A recent study showed that mobile health initiatives need to show their worth to stakeholders.
The results of a study performed by a consulting firm based in Research Triangle Park, North Carolina, called Cutting Edge Information, has revealed that mhealth pilot programs can be highly beneficial to healthcare groups, as long as they have an endpoint that is clearly identified.
When a pilot program is capable of showing the value of a program, stakeholders are far more interested.
Though this should not come as much of a surprise, it does help to identify precisely what tack mhealth pilots should take in order to make sure that they obtain the support that they want. According to one of the study’s authors, Michelle Vitko, who is a Cutting Edge Information senior analyst, once a concept has undergone a pilot trial and has shown its value, there is a much greater enthusiasm from stakeholders who are then more likely to give their support.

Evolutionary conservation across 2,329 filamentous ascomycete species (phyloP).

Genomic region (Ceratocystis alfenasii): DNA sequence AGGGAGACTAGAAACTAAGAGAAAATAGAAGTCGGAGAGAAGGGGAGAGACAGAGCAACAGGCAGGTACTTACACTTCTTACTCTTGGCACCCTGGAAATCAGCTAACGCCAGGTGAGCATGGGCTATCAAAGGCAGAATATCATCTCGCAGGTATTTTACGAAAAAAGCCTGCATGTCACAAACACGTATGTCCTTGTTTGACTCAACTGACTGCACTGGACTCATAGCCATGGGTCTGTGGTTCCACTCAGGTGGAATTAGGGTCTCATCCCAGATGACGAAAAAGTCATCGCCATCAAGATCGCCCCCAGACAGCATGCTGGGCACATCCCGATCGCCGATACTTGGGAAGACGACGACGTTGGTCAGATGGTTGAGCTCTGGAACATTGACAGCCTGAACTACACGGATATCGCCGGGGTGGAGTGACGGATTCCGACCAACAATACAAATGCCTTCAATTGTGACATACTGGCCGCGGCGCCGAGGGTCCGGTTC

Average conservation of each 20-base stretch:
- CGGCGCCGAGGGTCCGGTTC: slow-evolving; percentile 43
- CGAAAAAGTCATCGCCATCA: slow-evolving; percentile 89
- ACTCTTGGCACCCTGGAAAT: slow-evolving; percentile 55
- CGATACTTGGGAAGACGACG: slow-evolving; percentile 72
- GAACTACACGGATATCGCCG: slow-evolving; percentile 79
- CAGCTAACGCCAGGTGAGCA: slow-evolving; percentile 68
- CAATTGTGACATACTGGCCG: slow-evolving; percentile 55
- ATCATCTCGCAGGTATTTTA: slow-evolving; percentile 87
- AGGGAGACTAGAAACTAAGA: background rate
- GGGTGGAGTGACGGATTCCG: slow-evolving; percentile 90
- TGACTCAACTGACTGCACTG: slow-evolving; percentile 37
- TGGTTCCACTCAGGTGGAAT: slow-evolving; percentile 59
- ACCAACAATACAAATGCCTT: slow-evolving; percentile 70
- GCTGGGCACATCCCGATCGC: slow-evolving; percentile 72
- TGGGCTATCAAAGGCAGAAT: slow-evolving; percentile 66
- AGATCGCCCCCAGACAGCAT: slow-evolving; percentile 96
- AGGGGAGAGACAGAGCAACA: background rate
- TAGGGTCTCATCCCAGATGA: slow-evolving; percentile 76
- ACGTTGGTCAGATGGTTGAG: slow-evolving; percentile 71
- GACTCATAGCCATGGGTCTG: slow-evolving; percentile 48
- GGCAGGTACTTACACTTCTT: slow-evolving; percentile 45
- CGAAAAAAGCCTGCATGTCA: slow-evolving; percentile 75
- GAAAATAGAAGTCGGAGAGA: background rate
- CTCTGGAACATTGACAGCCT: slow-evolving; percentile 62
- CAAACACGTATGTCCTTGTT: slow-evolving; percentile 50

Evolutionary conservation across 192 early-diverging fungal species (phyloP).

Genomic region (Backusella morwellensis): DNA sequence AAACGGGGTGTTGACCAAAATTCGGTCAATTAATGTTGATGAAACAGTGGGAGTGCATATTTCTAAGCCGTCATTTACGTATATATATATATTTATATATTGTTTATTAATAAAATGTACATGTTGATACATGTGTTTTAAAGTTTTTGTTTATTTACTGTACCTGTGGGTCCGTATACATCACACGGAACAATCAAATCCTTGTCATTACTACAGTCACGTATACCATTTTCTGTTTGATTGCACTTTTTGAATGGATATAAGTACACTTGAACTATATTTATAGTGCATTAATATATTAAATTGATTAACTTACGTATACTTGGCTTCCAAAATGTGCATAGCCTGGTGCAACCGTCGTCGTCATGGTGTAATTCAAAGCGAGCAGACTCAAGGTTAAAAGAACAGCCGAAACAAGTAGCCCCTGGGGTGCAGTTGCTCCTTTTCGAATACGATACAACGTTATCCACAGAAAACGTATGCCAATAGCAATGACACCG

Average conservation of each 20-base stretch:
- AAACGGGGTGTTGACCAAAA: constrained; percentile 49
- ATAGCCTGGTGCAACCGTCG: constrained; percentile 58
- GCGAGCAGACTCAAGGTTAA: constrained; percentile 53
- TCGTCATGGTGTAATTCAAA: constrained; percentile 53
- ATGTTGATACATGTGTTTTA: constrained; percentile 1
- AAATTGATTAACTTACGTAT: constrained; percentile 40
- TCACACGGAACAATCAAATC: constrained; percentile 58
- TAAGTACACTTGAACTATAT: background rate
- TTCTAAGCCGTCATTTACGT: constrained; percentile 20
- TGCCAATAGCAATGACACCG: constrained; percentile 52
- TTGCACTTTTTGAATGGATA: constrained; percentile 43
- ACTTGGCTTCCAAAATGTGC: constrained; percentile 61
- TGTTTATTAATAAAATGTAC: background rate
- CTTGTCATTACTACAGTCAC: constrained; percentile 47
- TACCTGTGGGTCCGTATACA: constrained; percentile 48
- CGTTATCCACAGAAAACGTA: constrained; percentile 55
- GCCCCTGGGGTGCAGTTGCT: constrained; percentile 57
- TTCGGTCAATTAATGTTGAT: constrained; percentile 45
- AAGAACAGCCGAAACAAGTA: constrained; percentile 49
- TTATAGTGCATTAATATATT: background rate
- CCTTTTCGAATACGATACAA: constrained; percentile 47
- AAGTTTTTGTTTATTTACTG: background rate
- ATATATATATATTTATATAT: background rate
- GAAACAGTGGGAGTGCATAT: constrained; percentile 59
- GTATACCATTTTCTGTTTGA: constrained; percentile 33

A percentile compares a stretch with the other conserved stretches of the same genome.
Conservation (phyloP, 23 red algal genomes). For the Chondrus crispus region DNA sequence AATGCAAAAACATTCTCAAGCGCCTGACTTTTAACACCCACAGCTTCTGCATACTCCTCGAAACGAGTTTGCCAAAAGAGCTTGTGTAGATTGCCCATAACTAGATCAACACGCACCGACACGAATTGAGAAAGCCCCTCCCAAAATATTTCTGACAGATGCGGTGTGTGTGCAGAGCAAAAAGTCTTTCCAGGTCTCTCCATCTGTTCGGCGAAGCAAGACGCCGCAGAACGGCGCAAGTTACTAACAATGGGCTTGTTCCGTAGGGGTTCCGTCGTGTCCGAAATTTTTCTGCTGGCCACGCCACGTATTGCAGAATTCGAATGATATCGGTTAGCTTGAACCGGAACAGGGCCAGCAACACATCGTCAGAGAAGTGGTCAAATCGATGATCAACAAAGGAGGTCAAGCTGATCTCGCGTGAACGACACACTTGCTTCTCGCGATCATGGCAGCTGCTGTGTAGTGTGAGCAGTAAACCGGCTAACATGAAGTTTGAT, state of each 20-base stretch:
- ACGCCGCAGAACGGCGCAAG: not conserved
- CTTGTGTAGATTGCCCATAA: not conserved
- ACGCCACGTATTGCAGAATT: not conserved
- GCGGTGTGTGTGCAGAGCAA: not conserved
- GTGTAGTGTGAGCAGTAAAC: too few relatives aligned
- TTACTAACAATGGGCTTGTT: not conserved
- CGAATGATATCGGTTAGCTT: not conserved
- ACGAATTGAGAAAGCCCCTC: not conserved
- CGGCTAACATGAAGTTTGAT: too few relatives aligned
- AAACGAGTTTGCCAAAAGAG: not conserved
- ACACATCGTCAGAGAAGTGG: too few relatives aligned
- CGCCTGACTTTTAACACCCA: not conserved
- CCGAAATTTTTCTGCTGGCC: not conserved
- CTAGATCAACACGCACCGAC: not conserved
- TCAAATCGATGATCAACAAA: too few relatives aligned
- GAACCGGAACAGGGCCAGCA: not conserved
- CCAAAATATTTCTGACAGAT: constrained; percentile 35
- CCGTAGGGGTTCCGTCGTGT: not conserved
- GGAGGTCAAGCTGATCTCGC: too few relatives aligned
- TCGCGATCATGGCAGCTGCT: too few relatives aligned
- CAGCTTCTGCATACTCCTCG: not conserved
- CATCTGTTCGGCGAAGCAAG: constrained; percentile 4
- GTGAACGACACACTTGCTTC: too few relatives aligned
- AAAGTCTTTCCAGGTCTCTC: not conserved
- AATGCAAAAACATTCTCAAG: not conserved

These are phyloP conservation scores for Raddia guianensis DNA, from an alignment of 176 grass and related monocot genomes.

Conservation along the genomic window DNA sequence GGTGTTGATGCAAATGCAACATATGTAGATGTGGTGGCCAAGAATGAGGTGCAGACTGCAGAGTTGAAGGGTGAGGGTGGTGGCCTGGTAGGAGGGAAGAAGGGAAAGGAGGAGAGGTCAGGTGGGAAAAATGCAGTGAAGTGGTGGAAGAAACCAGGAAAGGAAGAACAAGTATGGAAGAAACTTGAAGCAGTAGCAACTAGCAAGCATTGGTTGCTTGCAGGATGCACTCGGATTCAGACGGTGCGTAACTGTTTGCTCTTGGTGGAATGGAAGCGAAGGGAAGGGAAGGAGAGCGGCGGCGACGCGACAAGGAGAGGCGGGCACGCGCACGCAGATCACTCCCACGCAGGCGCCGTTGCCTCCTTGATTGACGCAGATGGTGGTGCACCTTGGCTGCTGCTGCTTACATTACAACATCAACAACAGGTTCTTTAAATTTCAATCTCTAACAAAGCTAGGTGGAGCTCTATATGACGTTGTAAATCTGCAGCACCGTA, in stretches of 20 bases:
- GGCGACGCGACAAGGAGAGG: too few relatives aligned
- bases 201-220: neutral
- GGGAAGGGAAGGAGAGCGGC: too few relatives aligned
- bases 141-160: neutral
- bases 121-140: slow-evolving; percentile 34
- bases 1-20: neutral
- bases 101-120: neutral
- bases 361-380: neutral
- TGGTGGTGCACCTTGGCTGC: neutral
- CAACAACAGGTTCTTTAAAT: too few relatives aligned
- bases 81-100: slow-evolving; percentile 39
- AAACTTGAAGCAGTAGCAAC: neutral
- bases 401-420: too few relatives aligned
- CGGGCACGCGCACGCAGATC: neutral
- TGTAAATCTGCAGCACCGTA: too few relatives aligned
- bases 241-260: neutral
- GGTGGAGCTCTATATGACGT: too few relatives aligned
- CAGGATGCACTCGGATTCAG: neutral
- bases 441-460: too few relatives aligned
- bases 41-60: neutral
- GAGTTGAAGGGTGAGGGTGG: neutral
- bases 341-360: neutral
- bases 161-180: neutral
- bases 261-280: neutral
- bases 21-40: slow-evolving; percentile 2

Vitko also released a warning about the creation of their mhealth departments through pilot programs.
Within her report, she announced that “Though pilot programs can be essential to building effective mHealth departments, companies must be careful”. She went on to add that “They must ensure that pilots are used as presentations of value and not merely as tools to mollify calls for greater technology.”
Her suggestion in the article was that mhealth groups should obtain executive buy-in for investments in the future in order to help to prevent the “endless test loop” of pilot programs in this sector. The article also recommended that by basing the decisions regarding the development of the projects on observations of scenarios observed in real life, there will be a far greater likelihood not only for the success of that project, but of investment into future projects, as well.
This aligned with the report that was made in a different study that was released nearly at the same time, which indicated that even though there have been hundreds of pilot studies regarding mhealth programs, there has yet to be sufficient programmatic evidence to support their larger scale implementation.